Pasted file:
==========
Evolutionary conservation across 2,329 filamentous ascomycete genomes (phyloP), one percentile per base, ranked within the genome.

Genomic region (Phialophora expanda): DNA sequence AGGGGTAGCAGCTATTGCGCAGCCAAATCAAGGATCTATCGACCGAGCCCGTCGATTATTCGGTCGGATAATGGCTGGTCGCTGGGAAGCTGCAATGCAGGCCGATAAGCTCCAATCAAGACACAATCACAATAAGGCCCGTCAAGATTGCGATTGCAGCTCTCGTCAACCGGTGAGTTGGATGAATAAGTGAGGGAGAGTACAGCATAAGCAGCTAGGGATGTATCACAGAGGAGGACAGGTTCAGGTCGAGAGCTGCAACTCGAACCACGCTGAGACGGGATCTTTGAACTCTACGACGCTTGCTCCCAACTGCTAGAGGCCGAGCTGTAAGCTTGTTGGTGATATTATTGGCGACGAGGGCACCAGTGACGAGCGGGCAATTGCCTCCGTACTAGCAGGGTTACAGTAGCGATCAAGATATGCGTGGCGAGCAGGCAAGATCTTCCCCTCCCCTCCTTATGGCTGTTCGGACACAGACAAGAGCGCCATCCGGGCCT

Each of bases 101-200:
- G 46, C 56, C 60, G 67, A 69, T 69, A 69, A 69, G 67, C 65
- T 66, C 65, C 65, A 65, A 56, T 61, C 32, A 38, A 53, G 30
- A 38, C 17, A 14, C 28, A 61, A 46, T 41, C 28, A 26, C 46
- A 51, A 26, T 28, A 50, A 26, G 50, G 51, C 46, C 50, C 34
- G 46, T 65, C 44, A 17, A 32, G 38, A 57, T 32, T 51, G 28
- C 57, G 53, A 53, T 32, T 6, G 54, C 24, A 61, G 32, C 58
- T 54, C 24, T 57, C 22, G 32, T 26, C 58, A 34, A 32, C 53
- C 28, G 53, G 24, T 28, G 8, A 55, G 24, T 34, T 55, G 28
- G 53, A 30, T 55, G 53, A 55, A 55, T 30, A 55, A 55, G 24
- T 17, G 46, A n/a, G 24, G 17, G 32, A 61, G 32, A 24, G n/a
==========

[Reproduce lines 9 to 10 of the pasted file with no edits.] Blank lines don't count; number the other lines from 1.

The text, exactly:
- C 57, G 53, A 53, T 32, T 6, G 54, C 24, A 61, G 32, C 58
- T 54, C 24, T 57, C 22, G 32, T 26, C 58, A 34, A 32, C 53